Articles | Volume 10, issue 1
Development and technical paper
27 Jan 2017
Development and technical paper |  | 27 Jan 2017

The compression–error trade-off for large gridded data sets

Jeremy D. Silver and Charles S. Zender

Abstract. The netCDF-4 format is widely used for large gridded scientific data sets and includes several compression methods: lossy linear scaling and the non-lossy deflate and shuffle algorithms. Many multidimensional geoscientific data sets exhibit considerable variation over one or several spatial dimensions (e.g., vertically) with less variation in the remaining dimensions (e.g., horizontally). On such data sets, linear scaling with a single pair of scale and offset parameters often entails considerable loss of precision. We introduce an alternative compression method called "layer-packing" that simultaneously exploits lossy linear scaling and lossless compression. Layer-packing stores arrays (instead of a scalar pair) of scale and offset parameters. An implementation of this method is compared with lossless compression, storing data at fixed relative precision (bit-grooming) and scalar linear packing in terms of compression ratio, accuracy and speed.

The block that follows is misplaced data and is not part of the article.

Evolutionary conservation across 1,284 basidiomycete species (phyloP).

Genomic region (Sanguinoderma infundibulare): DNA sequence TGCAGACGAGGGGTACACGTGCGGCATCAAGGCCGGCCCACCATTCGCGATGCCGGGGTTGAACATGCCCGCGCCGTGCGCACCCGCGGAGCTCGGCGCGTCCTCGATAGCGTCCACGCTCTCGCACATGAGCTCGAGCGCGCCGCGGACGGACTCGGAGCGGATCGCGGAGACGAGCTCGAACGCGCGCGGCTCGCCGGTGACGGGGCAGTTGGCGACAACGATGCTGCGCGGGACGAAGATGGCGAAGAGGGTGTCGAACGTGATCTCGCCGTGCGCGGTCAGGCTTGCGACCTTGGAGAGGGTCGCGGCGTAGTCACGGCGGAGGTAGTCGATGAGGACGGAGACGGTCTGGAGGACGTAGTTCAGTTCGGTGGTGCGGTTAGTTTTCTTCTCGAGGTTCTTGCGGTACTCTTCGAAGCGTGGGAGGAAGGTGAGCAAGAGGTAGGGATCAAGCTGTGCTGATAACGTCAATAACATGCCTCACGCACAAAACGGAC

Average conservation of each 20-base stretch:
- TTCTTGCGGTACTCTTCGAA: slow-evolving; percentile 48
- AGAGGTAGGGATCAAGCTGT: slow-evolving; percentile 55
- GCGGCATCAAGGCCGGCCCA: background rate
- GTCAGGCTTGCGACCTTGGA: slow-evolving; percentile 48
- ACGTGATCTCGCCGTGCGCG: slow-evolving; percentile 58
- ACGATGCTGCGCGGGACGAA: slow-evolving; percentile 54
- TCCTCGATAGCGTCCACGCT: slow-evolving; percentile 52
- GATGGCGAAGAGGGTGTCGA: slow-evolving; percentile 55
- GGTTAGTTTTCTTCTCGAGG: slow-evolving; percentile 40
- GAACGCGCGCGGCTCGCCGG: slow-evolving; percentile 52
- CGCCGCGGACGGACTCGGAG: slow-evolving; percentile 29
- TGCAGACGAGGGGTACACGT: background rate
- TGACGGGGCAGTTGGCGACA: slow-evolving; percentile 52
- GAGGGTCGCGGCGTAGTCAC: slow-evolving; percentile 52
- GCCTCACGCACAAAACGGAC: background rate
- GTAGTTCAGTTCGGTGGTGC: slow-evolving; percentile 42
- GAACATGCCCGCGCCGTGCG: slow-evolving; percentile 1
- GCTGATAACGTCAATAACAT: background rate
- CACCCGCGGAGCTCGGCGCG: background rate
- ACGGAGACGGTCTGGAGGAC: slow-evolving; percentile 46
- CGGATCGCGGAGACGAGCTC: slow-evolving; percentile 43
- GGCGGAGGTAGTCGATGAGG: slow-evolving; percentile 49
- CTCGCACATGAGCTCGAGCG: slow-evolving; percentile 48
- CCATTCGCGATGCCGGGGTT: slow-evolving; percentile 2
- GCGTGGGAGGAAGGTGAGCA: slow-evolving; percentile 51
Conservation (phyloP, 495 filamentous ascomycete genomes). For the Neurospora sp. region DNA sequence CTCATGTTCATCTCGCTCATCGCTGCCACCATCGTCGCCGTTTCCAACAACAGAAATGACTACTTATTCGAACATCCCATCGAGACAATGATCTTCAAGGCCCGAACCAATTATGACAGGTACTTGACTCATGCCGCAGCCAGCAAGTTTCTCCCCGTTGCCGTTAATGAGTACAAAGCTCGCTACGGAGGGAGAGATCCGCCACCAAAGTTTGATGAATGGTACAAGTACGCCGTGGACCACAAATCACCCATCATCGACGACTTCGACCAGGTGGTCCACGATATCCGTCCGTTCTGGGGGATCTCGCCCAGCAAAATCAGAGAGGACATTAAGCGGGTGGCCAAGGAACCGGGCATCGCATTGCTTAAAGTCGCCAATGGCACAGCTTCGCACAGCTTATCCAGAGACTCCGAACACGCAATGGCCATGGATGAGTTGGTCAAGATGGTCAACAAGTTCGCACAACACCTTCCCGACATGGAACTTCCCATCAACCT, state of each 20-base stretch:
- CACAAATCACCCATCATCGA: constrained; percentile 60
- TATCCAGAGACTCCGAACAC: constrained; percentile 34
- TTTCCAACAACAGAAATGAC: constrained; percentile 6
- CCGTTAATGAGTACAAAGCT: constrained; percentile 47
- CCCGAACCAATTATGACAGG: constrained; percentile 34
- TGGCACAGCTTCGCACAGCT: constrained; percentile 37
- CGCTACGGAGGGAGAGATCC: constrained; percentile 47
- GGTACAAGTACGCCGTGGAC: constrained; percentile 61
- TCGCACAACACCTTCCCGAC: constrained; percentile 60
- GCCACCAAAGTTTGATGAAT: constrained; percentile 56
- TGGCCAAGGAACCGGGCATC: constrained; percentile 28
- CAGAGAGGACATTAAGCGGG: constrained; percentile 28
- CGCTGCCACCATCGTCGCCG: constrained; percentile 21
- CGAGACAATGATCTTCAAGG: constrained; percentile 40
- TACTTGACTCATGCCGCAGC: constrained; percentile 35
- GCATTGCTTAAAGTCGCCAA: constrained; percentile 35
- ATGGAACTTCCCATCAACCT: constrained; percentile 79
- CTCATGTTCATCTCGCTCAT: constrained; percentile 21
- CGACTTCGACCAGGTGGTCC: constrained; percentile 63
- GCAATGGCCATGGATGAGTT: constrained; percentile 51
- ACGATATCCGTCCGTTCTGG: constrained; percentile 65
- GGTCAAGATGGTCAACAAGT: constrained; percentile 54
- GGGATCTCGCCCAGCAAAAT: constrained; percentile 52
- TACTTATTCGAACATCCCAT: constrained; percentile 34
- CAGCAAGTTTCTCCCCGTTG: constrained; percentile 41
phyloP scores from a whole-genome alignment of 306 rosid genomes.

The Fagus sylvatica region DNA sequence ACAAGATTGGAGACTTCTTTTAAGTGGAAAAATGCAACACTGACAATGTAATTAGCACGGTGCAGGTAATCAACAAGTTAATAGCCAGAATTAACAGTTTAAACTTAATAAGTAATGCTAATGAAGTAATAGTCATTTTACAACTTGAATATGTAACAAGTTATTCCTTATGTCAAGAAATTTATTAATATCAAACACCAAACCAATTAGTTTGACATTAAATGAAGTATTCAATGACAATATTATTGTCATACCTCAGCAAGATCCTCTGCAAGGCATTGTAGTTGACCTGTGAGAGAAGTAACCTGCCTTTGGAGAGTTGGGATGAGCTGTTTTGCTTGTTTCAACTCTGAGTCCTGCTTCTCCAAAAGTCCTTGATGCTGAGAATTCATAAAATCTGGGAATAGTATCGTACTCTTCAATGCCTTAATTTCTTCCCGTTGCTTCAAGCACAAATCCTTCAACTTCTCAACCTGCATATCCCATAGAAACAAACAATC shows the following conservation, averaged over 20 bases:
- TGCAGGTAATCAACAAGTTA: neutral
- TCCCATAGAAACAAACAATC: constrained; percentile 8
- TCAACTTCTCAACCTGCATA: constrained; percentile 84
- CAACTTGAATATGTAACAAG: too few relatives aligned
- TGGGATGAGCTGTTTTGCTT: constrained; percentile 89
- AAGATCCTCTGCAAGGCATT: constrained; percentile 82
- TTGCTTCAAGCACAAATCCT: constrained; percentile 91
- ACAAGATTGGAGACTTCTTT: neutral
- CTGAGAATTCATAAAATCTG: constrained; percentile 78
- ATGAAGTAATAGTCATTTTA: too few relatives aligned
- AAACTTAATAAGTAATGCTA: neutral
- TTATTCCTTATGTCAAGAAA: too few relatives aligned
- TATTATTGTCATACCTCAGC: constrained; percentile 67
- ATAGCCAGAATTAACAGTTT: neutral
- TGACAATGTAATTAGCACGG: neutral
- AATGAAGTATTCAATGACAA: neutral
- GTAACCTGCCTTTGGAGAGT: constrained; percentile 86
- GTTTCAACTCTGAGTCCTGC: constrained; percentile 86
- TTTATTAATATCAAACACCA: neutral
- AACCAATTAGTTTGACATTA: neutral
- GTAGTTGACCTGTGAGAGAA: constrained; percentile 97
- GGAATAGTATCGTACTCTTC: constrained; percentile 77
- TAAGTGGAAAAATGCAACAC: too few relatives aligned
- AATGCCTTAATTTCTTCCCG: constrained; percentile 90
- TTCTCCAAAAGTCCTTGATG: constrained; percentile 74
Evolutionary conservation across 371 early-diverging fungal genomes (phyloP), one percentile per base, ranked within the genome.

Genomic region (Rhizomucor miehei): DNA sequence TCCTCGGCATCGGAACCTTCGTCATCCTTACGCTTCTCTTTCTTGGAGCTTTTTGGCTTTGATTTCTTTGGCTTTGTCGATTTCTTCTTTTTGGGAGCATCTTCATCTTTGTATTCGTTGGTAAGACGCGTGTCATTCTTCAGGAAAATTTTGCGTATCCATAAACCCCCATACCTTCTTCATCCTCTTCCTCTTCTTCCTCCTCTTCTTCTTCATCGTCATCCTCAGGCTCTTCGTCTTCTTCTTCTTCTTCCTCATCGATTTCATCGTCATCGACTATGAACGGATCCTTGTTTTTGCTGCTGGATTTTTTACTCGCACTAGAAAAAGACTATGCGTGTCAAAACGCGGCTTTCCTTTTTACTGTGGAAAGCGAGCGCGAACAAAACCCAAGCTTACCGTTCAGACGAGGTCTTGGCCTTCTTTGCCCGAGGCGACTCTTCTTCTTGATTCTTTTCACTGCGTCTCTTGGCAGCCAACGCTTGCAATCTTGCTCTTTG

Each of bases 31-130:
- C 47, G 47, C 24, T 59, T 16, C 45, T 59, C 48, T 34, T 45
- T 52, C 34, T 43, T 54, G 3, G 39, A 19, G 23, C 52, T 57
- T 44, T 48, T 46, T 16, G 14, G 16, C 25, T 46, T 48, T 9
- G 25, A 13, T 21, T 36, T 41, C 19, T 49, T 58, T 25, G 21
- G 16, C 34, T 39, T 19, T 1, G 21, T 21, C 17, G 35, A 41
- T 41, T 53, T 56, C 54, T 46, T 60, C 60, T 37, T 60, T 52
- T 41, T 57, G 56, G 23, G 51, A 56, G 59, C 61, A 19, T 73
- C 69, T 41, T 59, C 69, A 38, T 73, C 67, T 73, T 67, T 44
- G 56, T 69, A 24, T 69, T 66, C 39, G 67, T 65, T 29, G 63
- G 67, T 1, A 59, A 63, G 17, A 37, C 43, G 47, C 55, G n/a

When viewed as a trade-off between compression and error, layer-packing yields similar results to bit-grooming (storing between 3 and 4 significant figures). Bit-grooming and layer-packing offer significantly better control of precision than scalar linear packing. Relative performance, in terms of compression and errors, of bit-groomed and layer-packed data were strongly predicted by the entropy of the exponent array, and lossless compression was well predicted by entropy of the original data array. Layer-packed data files must be "unpacked" to be readily usable. The compression and precision characteristics make layer-packing a competitive archive format for many scientific data sets.

Short summary
Many modern scientific research projects generate large amounts of data. Storage space is valuable and may be limited; hence compression is vital. We tested different compression methods for large gridded data sets, assessing the space savings and the amount of precision lost. We found a general trade-off between precision and compression, with compression well-predicted by the entropy of the data set. A method introduced here proved to be a competitive archive format for gridded numerical data.